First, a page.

Hinduism and Sanatana Dharma: One and the Same
I will take Dr. Chopra at his word where he seeks to find common ground in our virtual debate as to the origins of yoga. Not willing to identify himself a Hindu, Chopra is content to accept the term, Sanatana Dharma, as the source of yoga and the Vedantic wisdom he propagates. “Yoga belongs to the whole world [and] represents a great gift from Hinduism…,” he writes.
This is indeed a momentous step in our exchange, as Chopra now agrees that all the eternal wisdom–including yoga!–that he cherishes, packages and distributes may have come out of the “consciousness” of Hindu saints and masters of yesterday and today.
Chopra is hardly the first to find it hard to openly identify himself a Hindu–perhaps cannot at the cost of compromising a solipsistic empire–just as Eckhart Tolle eschews the term “Hindu” while he admittedly parlays the copious works of the towering contemporary Advaita Vedanta Hindu master, Sri Ramana Maharshi. But readers here may know well that the term “Hindu” is simply the 12th century Persian abstraction referring to the people they found espousing Sanatana Dharma–the eternal way of life lived since time immemorial by the Indic civilization extant on the banks of the Indus (therefore Hindu) river. And over the ensuing years, the diverse followers of Sanatana Dharma that believed, as their progenitors always had, in the scriptural sanctity of the Vedas, in one all-pervasive Supreme Being which manifests and is worshiped in infinite forms or no form, the laws of karma, dharma, reincarnation and the ultimate goal of liberation, moksha, accepted the moniker of Hinduism.
Today, Sanatana Dharma and Hinduism are synonymous, and Chopra and I both agree that yoga is both part of and beyond this tradition. Indeed, we also agree that dharma is the means to the goal of self-realization, a transcendent state where ego, names, religion and identity are all superfluous. But therein lies the greatest point of contention between myself and Chopra.
For Chopra incomprehensibly condemns Hinduism as “tribal” and “one-eyed about being the only way to God,” while I celebrate Hinduism as the original paragon of pluralism whose Vedas recognized eons ago that “Ekam Sat Viprah Bahudha Vadanti,” or Truth is One, the wise call it by many names.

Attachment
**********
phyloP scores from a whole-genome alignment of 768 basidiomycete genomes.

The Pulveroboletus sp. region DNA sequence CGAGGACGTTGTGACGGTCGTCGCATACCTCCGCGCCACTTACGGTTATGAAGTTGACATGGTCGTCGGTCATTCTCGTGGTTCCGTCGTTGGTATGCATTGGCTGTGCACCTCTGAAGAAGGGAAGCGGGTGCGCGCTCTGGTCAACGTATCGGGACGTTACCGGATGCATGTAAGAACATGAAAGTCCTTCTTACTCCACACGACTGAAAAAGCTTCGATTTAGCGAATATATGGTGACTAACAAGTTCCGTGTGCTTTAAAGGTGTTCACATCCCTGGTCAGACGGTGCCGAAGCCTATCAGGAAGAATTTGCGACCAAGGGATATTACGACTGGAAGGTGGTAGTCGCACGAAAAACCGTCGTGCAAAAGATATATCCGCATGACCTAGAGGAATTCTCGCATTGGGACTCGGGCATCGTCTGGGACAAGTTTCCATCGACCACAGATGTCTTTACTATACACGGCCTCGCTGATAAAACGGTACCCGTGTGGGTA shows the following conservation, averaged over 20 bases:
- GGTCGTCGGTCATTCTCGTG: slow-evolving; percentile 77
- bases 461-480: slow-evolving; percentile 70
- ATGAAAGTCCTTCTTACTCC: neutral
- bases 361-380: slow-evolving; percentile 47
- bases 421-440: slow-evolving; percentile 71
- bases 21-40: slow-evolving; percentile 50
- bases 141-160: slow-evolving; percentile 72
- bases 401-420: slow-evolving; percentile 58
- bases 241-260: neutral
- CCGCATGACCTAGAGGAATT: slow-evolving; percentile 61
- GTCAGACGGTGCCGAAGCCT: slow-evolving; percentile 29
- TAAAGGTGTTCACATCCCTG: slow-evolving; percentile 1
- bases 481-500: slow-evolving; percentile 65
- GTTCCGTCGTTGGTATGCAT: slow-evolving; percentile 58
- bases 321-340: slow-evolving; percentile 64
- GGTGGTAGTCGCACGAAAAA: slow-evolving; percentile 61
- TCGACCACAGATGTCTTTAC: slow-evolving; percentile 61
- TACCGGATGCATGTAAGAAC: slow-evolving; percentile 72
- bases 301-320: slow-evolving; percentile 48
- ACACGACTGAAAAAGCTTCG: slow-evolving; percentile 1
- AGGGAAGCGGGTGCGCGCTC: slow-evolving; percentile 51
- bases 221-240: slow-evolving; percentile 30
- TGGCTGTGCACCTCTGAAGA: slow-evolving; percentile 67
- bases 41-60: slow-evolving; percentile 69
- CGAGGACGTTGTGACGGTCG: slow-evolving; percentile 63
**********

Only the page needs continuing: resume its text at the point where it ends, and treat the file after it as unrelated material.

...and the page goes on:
I am left stunned that Chopra would compare Hinduism to “dogmatic” or “proprietary.” Take not my words to define Hindu pluralism, but accept, the words of Swami Vivekananda’s translation of a Vedic hymn that he delivered at the first World Parliament of Religions in 1893 as a self-described Hindu monk, “As the different streams having their sources in different places all reach the sea, so also paths which men take through different tendencies, various though they appear, crooked or straight, all lead to Thee.”
Chopra conflates Hinduism with “orthodox trappings” when I see a tradition of infinite possibilities, indeed yogas, suited to the inclinations of the seeker: bhakti yoga, or devotion, for those passionate in their love for God; gyana yoga, or the path of knowledge for the contemplative and karma yoga for the active and industrious.
Chopra and I share an affinity to Sanatana Dharma, or Hinduism, but our narratives clearly diverge. An immigrant from India, he was not born and raised in the United States as was I. He never faced the innocently cruel queries of classmates that I faced and my children still answer today. “Do you speak Hindu too?”; “I saw on Indiana Jones and the Temple of Doom that you Hindus eat monkey brains”; “You don’t pray, you’re not Christian”; “My father told me you’re going to hell because you believe in millions of gods.”
My work now, at the Hindu American Foundation for example, is simply to answer such questions on a national stage and provide the perspectives of those who claim Hinduism as their own. Chopra can talk of faith in the intellectual gobbledygook of New Age platitudes, but I would caution that such manifest evasion endangers credibility when readers seek wisdom from a guru who is authentic, sincere and engaged in their daily reality.
Our argument should not be defined over parsing of the terms “Sanatana Dharma” and “Hindu”, or treating the latter as some sort of dreaded “H-word,” but recognizing, perpetuating and sharing the sublime contributions–like yoga–of our common progenitors. There are no Sanatana Dharmists or Vedantins in today’s world, but only a billion people around the globe and 2 million in the U.S. who call themselves Hindu. So the movement to claim yoga’s Hindus roots does not merely speak in a whisper — it is a silent majority finally beginning to find its voice. And in doing so, if Hinduism is better understood and appreciated along the way, children facing those questions I faced, may just answer a bit more clearly and, yes, proudly, adding another important layer to America’s pluralism.